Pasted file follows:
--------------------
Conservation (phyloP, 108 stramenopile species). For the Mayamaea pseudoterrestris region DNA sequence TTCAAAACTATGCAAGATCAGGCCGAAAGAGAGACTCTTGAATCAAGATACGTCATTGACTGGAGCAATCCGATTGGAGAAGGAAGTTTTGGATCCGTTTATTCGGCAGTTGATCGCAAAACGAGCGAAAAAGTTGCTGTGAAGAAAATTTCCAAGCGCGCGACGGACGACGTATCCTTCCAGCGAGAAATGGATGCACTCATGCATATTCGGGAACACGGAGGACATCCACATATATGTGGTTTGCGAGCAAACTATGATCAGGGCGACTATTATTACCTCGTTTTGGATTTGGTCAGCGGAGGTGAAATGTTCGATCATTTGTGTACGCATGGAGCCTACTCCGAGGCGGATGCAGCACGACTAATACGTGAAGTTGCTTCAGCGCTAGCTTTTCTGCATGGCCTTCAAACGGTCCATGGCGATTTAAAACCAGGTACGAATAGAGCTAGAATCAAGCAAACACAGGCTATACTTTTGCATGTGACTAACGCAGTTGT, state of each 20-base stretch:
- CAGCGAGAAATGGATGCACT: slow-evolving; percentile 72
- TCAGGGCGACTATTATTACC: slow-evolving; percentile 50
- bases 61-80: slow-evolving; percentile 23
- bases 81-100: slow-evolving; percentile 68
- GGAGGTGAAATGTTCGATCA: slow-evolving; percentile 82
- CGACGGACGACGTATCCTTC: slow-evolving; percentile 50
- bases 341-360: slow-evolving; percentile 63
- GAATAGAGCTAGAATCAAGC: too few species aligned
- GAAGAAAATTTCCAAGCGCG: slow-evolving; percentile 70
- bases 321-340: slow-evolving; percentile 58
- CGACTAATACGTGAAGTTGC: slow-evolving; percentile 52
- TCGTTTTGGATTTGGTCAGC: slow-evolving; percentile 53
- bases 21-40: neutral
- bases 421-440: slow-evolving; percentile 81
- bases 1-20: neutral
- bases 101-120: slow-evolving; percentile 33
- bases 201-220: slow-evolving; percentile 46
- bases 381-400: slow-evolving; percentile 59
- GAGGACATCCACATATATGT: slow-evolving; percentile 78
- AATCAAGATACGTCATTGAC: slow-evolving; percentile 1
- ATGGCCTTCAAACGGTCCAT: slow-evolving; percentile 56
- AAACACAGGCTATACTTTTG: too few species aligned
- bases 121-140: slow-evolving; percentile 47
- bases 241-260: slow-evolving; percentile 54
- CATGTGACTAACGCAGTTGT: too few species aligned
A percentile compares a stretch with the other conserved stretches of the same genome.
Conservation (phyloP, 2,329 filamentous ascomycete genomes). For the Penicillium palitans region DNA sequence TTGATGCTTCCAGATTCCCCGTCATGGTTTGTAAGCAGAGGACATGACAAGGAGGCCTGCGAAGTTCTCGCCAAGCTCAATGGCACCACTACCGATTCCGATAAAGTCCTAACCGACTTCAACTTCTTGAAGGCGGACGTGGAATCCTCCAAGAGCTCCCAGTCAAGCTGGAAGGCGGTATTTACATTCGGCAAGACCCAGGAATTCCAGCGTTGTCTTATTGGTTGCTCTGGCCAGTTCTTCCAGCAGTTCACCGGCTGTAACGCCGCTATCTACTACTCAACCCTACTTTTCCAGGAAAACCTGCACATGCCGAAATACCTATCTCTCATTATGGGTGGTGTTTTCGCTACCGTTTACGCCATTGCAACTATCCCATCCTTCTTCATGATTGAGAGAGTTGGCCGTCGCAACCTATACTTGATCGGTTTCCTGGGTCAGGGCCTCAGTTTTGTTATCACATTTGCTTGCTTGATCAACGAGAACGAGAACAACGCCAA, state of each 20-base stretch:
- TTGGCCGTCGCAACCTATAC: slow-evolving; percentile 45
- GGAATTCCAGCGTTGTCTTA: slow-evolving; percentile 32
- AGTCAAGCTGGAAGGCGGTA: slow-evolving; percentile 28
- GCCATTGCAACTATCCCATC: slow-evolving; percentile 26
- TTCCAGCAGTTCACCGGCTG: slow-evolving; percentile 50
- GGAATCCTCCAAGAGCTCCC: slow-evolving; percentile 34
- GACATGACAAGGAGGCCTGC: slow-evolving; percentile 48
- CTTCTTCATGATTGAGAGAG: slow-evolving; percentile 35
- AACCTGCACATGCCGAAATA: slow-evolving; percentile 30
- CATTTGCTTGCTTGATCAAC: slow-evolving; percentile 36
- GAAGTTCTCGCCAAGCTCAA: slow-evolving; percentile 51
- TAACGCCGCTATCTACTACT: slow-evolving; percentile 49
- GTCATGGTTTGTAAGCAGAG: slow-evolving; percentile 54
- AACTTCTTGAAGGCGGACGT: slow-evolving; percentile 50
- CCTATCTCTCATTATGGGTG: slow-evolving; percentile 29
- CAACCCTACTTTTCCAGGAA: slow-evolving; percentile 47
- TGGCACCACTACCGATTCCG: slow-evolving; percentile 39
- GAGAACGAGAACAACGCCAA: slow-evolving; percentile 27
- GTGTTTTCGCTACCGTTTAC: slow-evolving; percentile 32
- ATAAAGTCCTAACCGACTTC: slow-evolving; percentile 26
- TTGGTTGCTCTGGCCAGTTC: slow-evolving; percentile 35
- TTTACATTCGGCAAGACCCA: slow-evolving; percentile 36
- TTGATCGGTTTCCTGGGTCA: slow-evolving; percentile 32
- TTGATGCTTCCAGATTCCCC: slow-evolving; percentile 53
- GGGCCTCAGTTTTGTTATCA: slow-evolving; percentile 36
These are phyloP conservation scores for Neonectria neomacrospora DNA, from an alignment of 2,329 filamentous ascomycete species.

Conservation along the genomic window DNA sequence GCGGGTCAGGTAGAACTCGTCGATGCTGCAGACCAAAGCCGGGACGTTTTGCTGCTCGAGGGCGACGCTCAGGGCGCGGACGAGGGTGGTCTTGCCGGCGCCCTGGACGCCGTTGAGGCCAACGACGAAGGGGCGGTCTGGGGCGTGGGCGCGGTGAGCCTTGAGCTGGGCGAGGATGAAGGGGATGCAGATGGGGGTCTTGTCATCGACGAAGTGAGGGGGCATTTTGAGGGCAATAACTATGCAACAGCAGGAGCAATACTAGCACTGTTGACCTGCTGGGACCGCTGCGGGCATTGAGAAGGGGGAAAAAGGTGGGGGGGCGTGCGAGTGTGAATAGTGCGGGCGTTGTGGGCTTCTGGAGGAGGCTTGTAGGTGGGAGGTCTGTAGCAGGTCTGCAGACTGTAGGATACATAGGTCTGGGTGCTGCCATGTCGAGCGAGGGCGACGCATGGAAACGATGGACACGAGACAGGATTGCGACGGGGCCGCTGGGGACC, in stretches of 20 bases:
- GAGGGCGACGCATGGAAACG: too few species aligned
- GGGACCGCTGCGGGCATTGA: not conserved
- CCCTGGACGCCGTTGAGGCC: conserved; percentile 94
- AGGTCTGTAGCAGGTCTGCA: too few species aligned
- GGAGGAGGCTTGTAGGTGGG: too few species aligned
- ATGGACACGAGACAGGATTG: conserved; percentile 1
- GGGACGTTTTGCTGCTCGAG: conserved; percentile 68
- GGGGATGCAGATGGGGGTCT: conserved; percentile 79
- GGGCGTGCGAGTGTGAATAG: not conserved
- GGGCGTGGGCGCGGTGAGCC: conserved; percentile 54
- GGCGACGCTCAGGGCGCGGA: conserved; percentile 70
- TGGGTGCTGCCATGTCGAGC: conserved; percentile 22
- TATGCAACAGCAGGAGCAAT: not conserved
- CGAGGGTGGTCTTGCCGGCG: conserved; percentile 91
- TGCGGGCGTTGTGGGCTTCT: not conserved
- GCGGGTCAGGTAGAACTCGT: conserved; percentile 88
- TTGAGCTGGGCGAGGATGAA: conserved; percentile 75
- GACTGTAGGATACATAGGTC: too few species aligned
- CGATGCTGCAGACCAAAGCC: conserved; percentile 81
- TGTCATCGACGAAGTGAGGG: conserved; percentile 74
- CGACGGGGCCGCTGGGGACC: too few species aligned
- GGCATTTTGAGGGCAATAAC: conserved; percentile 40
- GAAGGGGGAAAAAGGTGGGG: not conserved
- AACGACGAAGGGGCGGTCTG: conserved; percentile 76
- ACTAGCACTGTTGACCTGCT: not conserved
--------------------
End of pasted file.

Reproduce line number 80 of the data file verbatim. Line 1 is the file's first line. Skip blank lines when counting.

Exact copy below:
- ACTAGCACTGTTGACCTGCT: not conserved